The Real Dangers of Babywearing; 7 Signs to Watch For.

Every so often a wave of articles and chatter about the dangers of babywearing fill chat groups and blogs. Suffocation is a big mention, hip dysplasia or joint misalignment with ‘crotch danglers’ or narrow based carriers that allow baby’s legs to hang in space, and a list of other mentions. Those of us who love babywearing know that despite these warnings, the reality is that there are many wonderful things that come along with babywearing ….and we know more commonly that the real dangers include:

dangers of babywearing and babywearing dangers

     I’ve heard it all! Even strangers warn me about the dangers of babywearing: “You’re going to spoil him!” or “Are you sure he’s breathing in there?!” It seems like many are eager to point out the dangers of babywearing from their perspective. I’ve even heard “Babywearing is going to cause Hip Dysplasia!”
What the critics think.
     Onlookers see a risk for suffocation and may believe that babywearing prevents baby from developing independence or the ability to walk. With my first baby I second guessed myself…with my 4th, I know to brush off discouraging questions and remarks. While there are many benefits to babywearing, there are also risks. What are the real dangers to babywearing? Here are the real dangers I face as a babywearing Mom and the ones you’ll more commonly encounter:

1. Dropping crumbs on baby while eating in a front carry. Then wondering if you should take baby out, after multiple attempts to brush crumbs out of his/her hair. What’s a few crumbs right?

2. An unexplainable urge to buy new wraps and soft structured carriers! After purchasing these carriers you wash, fold and admire your stash. Take/share stash shots! Possibly add wrap scrap accessories to personalize your carrier, or carry pieces of beautiful wraps with you when you’re not babywearing.

3. Sleepy dust, or a baby who falls asleep in minutes after being worn. This effect is primarily from sheer comfort and happiness. You may hear “Wow, that carrier came with a lot of sleepy dust!”

4. The ability to get things done. Cleaning, exercise, shopping and whatever your heart desires…all with baby happily in tow.

5. Clipping baby toe nails without any fuss with him/her in a back carry. Those little feet are dangling in perfect position for happy grooming! What’s a few clumps of hair missing from the back of your head in exchange for grooming little one’s nails without tears? Baby may not even know it’s getting done! (Get a teething necklace for hair pulling).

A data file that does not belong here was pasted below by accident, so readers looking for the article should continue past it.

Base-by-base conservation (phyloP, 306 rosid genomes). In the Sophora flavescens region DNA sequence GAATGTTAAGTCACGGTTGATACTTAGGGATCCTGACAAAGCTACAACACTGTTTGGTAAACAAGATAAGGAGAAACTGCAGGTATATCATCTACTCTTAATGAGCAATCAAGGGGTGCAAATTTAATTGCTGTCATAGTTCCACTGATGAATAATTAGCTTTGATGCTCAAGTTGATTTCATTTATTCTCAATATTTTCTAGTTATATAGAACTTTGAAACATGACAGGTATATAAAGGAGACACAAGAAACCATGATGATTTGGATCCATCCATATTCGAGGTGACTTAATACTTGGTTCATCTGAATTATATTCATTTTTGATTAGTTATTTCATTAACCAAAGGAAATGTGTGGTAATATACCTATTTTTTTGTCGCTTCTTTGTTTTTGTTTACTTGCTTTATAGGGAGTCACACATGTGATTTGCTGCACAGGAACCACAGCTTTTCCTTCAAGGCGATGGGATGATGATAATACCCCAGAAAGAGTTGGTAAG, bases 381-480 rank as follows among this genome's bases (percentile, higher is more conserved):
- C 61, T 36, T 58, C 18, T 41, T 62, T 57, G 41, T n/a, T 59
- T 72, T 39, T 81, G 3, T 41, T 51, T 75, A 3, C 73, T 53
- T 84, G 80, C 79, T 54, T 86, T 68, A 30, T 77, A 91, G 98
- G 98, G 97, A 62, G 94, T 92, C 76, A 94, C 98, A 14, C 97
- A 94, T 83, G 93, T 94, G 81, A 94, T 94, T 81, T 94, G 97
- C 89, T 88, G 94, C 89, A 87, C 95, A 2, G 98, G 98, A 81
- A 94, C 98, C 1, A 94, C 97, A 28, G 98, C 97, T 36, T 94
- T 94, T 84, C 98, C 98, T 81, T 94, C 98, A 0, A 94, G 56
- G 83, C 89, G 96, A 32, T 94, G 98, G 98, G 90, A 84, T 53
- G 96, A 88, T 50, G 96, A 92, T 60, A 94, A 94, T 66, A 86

6. A strong urge to stalk babywearing pages, read chatter, make friends with other babywearing parents and watch for new carrier releases.

7.  Getting stared at like you have two heads by the non-babywearing Mom you mentioned working on your double hammock to…whom you are now helping shop for her first carrier.

I was standing in the supermarket parking lot getting my baby into his sling. Out of the corner of my eye I saw someone running at me and the hair on my arms stood up as I thought I may need to be on the defensive. I heard a screech….”I love your Lillebaby!!!” It was another babywearing Mom who spotted my carrier from across the lot and ran over to greet me. “I babywear, do you babywear too?!” “I do!!! Did we just become best friends?!”

 

 

While this article is lighthearted, safety is not something to joke about. Check to make sure your  baby sling isn’t one that was recalled and please visit my other articles. Make sure to read about Why Woven Wraps are So Expensive, 6 Benefits to Wearing a Disabled Child, Chimparoo Woven Wraps!

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Please use this downloadable guide from Babywearing International for safety tips and visit their site for resources and information on babywearing safety.(Image credit below to Babywearing International).

Disclosure: This is not a sponsored post. This post in no way attempts to make individual recommendations. Please consult your local BWI group for individual consultations and always practice safe technique. Consult your knowledgable Occupational Therapist for babywearing recommendations specific to your needs.

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